I am speaking about my experience of working on the South East Coastal Communities project focussed on social enterprise development for users of Personal Budgets at their dissemniation conference on 9 June.
My focus will be to look at tools and approaches that did or can work with people wanting to set up a social enterprise focussed on health & wellbeing.
It will be nice to work with the team again, as they are a great bunch of people, and well worth taking a day off work for!

Friday, 10 February 2012

the price of everything and the value of nothing?

SROI is a great tool but if it is used when an organisation isn't ready it could spell disaster.

The famous Oscar Wilde quote above comes to mind when looking at the rapid adoption of Social Return On Investment.  SROI is a great tool for displaying value if you work in a field such as employment support, business support or homelessness where there is a direct monetary value in what you do or plenty of evidence of the savings achieved that you can use as "proxies".  But what if your results provide social impact that does not generate a saving for the public purse or create income for a community?  Is the difference those Social Enterprises make somehow less important?

Some social enterprises I have worked with deliver real value to their beneficiaries or community yet the work involved in trying to monetise the impact would bankrupt organisations that are struggling to survive.  Proxies i.e. exising research or work that establishes an accepted average (for example, the amount it typically costs the government to get someone into work) are a means of saving your organisation from time intensive or costly work that would have to be repeated each time a piece of work is delivered but, again, some organisations deliver outcomes for which no proxies exist.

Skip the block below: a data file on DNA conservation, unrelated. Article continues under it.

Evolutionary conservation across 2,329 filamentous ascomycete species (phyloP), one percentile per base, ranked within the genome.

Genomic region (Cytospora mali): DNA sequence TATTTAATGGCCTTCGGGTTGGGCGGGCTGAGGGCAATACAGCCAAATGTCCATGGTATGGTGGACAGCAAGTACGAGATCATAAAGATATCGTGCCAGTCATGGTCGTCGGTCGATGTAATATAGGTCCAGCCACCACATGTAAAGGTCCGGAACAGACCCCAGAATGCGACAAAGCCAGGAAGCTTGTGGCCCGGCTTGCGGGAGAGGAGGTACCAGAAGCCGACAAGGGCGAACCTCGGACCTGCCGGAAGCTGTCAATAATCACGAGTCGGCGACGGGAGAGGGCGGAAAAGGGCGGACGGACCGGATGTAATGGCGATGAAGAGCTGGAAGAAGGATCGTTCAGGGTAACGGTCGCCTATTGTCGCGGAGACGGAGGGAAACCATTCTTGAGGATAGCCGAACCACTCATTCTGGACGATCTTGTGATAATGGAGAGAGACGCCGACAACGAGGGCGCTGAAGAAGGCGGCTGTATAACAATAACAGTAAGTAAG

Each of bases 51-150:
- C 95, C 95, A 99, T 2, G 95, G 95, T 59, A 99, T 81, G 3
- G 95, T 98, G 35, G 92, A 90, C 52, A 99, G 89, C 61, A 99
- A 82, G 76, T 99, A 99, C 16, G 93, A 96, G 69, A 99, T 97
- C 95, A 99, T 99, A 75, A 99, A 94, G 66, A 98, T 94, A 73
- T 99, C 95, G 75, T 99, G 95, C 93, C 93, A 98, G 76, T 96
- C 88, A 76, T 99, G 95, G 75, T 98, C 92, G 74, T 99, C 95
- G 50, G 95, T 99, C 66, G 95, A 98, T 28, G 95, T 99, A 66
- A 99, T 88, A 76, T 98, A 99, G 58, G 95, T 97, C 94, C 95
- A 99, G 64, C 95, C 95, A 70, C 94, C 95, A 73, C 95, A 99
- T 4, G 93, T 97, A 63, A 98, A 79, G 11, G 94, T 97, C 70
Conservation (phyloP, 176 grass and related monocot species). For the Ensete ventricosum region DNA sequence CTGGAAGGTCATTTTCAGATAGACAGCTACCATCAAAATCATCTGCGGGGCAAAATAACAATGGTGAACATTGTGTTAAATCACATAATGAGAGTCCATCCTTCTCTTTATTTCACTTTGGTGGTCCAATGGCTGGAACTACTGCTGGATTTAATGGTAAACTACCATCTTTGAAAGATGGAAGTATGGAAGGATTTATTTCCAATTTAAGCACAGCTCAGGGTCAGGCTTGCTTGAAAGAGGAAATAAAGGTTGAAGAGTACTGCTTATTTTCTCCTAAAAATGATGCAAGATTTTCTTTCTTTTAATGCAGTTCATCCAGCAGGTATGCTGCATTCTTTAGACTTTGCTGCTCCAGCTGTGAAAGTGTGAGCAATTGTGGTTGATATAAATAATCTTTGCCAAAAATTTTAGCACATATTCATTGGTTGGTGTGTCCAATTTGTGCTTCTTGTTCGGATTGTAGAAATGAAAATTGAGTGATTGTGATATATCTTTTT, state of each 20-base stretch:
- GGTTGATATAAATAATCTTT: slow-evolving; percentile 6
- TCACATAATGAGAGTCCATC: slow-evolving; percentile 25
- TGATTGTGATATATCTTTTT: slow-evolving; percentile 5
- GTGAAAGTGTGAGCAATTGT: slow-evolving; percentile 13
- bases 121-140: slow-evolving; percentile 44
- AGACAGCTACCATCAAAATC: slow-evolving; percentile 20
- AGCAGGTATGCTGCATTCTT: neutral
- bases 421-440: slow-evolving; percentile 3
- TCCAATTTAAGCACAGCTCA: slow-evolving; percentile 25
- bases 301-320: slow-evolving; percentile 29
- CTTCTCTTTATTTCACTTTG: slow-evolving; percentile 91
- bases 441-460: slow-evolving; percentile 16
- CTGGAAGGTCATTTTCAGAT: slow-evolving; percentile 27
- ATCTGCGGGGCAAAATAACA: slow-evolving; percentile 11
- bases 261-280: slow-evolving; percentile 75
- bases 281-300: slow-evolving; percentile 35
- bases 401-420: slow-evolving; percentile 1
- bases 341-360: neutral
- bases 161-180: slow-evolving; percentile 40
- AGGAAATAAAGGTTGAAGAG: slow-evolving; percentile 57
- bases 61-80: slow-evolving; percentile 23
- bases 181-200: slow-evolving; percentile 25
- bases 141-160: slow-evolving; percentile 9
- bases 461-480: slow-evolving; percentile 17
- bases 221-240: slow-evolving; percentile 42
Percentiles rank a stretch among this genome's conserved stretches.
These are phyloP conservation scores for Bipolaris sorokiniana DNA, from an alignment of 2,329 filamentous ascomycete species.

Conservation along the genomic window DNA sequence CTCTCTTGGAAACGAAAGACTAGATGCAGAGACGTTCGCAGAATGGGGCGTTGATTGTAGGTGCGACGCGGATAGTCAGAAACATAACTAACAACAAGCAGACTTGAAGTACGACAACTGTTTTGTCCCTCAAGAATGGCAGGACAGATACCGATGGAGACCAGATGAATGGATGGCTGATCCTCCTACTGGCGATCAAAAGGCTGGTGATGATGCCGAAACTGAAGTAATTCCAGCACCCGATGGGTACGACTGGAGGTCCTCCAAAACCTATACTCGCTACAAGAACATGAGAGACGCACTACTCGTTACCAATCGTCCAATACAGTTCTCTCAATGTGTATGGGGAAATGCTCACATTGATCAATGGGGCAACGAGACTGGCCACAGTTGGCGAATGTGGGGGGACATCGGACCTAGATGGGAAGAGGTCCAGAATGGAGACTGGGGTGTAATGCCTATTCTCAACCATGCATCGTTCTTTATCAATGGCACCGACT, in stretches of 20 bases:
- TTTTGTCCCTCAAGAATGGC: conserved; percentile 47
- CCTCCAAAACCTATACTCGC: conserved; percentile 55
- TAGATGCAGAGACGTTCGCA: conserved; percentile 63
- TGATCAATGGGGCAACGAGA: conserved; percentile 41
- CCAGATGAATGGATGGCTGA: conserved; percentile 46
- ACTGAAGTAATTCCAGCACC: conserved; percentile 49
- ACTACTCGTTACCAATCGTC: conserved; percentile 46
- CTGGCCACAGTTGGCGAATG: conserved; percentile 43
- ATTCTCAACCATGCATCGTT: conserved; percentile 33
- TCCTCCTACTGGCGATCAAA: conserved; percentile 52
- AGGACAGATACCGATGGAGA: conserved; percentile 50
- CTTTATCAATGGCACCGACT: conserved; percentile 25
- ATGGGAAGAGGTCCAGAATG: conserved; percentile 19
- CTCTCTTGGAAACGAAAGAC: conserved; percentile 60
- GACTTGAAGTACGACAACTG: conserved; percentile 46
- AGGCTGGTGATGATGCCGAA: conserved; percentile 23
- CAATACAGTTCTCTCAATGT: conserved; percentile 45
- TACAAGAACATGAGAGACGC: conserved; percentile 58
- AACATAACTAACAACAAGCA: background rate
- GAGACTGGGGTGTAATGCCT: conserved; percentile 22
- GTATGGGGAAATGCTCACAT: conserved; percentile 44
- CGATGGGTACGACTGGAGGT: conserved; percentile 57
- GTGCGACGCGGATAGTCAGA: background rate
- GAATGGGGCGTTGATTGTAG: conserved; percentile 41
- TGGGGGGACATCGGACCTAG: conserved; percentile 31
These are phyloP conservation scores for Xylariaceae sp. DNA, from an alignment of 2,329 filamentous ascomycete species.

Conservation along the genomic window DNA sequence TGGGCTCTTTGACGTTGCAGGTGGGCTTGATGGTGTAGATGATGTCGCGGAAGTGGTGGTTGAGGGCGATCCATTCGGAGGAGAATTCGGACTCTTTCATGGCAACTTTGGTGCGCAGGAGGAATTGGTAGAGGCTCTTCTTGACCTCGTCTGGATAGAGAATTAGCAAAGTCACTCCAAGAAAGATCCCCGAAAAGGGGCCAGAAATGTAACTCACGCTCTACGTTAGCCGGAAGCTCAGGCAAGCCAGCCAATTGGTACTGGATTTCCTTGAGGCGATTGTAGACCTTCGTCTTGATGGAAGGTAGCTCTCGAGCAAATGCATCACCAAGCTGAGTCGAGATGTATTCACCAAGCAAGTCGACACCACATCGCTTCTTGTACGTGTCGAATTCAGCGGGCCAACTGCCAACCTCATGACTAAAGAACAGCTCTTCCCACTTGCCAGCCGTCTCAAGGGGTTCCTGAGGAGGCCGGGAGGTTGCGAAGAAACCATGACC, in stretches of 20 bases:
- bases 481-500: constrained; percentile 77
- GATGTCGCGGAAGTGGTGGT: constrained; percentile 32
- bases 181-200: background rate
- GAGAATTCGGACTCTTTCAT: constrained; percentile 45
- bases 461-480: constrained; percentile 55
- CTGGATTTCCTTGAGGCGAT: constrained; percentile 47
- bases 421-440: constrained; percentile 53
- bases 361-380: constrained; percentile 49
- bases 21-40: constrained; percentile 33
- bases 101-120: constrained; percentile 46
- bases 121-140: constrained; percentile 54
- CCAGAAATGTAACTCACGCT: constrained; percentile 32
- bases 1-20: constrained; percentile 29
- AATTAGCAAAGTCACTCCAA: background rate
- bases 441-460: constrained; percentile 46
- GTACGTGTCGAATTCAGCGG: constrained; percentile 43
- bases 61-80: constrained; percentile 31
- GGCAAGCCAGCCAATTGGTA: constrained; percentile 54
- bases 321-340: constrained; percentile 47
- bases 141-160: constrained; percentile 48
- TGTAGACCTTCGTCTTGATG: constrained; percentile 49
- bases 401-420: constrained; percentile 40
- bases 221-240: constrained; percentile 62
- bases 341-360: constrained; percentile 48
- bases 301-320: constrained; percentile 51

I fear that there is a danger in the drive toward SROI that Social Enterprises that can easily monetise the outcomes or impacts of their work will be deemed as providing more "value" than those whose impact is less tangible.  Is the Social Enterprise train heading into a landscape where only monetary value matters?  Isn't this why we created an alternative economy in the first place, because the "non-profitable" activities that create a sense of place, of wellbeing and of humanity matter just as much as those that generate fiscal wealth?

When considering Social Impact it is important that we remember to include those measures that are not easily monetised so we do not lose the real value.

So, Social Enterprise members and managers, what is the point of this rant?
What is clear is that you will need to engage with the idea of Social Return on Investment if your social impact is your product, or if you want to justify your existence to certain stakeholders.   My advice is that before you enter into the SROI process you double check what is important to your organisation.  What are your aims and objectives?  What would success look like to you?  You can always measure both internal success and SROI measures for external parties - stakeholders, customers, whoever.  Get your own strategic goals in place before you start SROI.  But if you fail to understand what is important to you, there is a risk you could become SROI led in the way that some of the third sector became funding led and suffered mission drift in the past.

Along with the Wilde quote, I also find this Cree proverb relevant. I will leave you to interpret it how you see fit: "Only when the last tree has died and the last river been poisoned and the last fish been caught will we realise we cannot eat money".

If you are embarking on an SROI or social impact measurement process and you need consultancy, training or support, get in touch.  I charge reasonable rates and have 8 years direct experience of developing social impact measures.